To paraphrase the BSBI's national web site, axiophytes are "worthy plants" - the 40% or so of species that arouse interest from botanists as indicators of habitat that is considered important for conservation, such as ancient woodlands, clear water and species-rich meadows.
They are not the same as rare plants: species that have only ever been recorded in one or two sites in a county may have relatively low statistical significance when considering vegetation patterns as a whole. (Actually this is a debatable point, as their constancy in a particular habitat in the wider world may count for more than their frequency in an arbitrary geographical area.)
Lists of axiophytes are one technique for determining conservation priorities. Sites with many axiophytes are usually of greater importance than those with fewer; and changes in the number of axiophytes in a site over time can be used for monitoring the outcome of management practices.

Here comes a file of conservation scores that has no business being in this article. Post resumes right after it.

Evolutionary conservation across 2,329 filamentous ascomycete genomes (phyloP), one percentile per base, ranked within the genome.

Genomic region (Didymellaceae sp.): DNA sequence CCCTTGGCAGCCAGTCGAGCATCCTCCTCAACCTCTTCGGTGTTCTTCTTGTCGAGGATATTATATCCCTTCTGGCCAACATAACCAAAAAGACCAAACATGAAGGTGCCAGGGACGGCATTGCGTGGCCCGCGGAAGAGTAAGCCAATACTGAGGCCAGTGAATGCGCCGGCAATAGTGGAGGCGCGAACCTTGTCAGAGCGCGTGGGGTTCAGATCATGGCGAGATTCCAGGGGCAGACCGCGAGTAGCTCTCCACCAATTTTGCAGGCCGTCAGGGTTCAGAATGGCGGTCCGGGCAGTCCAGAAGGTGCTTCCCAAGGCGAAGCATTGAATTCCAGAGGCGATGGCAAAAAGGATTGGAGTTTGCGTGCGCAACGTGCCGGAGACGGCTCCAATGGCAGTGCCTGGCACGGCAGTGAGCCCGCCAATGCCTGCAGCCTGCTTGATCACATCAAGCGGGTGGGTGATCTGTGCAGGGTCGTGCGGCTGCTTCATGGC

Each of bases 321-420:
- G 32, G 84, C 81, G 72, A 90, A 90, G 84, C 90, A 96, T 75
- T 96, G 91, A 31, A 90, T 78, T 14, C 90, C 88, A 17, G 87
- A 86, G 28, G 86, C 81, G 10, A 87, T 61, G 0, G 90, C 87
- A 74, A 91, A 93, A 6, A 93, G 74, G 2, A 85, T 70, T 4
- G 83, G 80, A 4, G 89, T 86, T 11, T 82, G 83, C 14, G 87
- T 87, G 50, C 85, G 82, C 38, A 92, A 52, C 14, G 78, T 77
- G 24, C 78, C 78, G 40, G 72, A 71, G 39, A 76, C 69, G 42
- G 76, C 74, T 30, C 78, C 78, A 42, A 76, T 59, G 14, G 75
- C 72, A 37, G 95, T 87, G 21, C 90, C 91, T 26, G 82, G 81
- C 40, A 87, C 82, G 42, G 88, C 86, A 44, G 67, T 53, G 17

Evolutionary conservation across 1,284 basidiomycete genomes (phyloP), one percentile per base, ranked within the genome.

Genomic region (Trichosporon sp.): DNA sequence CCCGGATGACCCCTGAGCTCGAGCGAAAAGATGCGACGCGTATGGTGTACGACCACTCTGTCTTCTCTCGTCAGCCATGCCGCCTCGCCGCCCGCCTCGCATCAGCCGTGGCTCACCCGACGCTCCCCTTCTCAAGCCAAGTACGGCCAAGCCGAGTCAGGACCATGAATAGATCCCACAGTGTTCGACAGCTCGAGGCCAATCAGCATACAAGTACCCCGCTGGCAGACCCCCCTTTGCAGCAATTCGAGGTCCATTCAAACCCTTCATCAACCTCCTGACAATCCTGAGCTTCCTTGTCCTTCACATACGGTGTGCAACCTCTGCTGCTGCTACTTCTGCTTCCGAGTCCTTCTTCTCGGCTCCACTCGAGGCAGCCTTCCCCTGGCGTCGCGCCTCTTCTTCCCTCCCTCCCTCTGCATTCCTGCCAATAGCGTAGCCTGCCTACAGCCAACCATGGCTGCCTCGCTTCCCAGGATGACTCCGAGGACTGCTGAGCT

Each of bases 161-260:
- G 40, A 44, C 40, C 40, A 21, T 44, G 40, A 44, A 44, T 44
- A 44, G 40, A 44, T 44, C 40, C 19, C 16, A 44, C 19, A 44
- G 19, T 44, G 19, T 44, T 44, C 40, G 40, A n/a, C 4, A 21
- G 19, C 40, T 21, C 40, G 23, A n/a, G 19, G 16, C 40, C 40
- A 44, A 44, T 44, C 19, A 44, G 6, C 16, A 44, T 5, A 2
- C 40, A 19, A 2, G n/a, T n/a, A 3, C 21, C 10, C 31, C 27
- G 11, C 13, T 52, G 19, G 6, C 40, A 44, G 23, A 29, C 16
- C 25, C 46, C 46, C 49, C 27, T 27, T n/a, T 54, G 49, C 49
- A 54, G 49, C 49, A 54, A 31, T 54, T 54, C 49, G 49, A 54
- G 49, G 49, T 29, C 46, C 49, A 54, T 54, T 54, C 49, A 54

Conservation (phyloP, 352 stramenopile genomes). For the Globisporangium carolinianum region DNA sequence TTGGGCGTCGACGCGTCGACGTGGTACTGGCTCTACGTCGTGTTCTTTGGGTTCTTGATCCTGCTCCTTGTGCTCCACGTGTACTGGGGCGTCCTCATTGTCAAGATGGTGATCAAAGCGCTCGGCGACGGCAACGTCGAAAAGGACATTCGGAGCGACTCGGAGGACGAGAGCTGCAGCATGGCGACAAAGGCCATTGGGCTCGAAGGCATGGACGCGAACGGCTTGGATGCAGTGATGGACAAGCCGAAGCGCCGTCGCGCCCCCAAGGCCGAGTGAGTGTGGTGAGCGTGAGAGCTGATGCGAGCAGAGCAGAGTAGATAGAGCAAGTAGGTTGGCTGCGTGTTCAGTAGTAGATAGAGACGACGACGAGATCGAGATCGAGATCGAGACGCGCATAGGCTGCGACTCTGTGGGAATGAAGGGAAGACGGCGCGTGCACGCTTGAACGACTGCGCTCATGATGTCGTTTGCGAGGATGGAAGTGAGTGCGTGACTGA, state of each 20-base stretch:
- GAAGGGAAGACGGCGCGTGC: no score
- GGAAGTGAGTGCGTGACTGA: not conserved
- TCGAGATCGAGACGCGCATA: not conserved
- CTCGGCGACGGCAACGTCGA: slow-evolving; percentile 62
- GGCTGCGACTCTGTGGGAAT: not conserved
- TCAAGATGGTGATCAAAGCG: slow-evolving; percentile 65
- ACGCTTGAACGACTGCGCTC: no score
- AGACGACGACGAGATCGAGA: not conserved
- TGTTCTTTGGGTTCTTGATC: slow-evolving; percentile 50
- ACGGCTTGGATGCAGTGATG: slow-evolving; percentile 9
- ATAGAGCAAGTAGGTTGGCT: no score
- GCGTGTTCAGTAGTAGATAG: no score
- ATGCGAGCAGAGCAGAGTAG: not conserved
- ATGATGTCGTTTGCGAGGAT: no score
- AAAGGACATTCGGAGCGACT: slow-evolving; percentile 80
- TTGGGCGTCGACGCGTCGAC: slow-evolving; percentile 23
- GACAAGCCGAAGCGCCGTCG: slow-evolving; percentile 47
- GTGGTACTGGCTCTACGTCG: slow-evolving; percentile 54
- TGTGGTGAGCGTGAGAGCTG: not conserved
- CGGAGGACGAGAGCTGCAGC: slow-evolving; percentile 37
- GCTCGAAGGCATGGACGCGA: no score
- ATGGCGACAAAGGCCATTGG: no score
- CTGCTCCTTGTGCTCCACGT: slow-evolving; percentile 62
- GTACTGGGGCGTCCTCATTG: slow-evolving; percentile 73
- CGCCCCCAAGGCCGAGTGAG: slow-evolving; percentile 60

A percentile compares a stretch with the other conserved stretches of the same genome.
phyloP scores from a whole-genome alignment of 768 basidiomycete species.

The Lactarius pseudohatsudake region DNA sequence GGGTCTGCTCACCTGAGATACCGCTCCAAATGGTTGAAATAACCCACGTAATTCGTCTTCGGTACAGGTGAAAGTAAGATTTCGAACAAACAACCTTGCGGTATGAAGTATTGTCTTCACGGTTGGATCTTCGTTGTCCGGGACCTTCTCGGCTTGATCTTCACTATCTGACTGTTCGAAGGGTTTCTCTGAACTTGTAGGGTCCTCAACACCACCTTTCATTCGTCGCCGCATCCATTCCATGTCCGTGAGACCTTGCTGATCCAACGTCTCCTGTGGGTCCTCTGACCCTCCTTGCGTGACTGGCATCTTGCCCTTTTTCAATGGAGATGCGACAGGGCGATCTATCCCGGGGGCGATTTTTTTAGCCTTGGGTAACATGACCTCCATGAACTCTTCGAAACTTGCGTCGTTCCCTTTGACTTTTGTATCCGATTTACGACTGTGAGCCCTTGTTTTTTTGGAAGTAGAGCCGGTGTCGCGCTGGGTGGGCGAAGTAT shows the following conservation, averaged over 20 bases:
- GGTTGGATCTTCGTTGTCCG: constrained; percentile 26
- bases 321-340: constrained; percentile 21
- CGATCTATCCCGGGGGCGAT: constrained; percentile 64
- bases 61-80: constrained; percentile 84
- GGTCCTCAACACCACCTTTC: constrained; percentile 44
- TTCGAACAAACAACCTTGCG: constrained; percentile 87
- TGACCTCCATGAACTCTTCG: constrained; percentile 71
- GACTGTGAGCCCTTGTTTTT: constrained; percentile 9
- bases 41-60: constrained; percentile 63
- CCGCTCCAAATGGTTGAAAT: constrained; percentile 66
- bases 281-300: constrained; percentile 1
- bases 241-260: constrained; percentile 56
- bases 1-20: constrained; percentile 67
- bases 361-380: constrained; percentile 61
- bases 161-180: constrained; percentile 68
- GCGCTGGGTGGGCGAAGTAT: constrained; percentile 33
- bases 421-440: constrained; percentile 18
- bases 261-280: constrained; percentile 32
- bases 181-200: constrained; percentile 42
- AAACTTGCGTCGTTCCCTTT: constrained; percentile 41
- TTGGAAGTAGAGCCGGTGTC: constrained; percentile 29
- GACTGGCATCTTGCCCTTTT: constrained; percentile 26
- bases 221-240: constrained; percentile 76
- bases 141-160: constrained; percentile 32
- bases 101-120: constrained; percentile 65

The BSBI nationally has identified three criteria for defining an axiophyte.
In Hampshire we have considered these criteria and made some adjustments. We have retained the rarity criterion for the present, although we do not consider it particularly meaningful. Of more concern is the 90% restriction. There are several species which are indicators of good habitat but also make an appearance in other situations considered less conservation-worthy. To include these indicriminately in a list would result in an undesirable number of 'false positives', even at the 90% / 10% level. On the other hand, to exclude them would be to lose information of value in many situations.
As a result, we have defined two categories of axiophyte:
Strict axiophytes are therefore listed together with the habitats for which they can be considered valid. The habitat classification is based on the Broad Habitat Classification developed for the UK Biodiversity Action Plan (2000). Habitats relevant to Hampshire vascular plants are listed at the link below.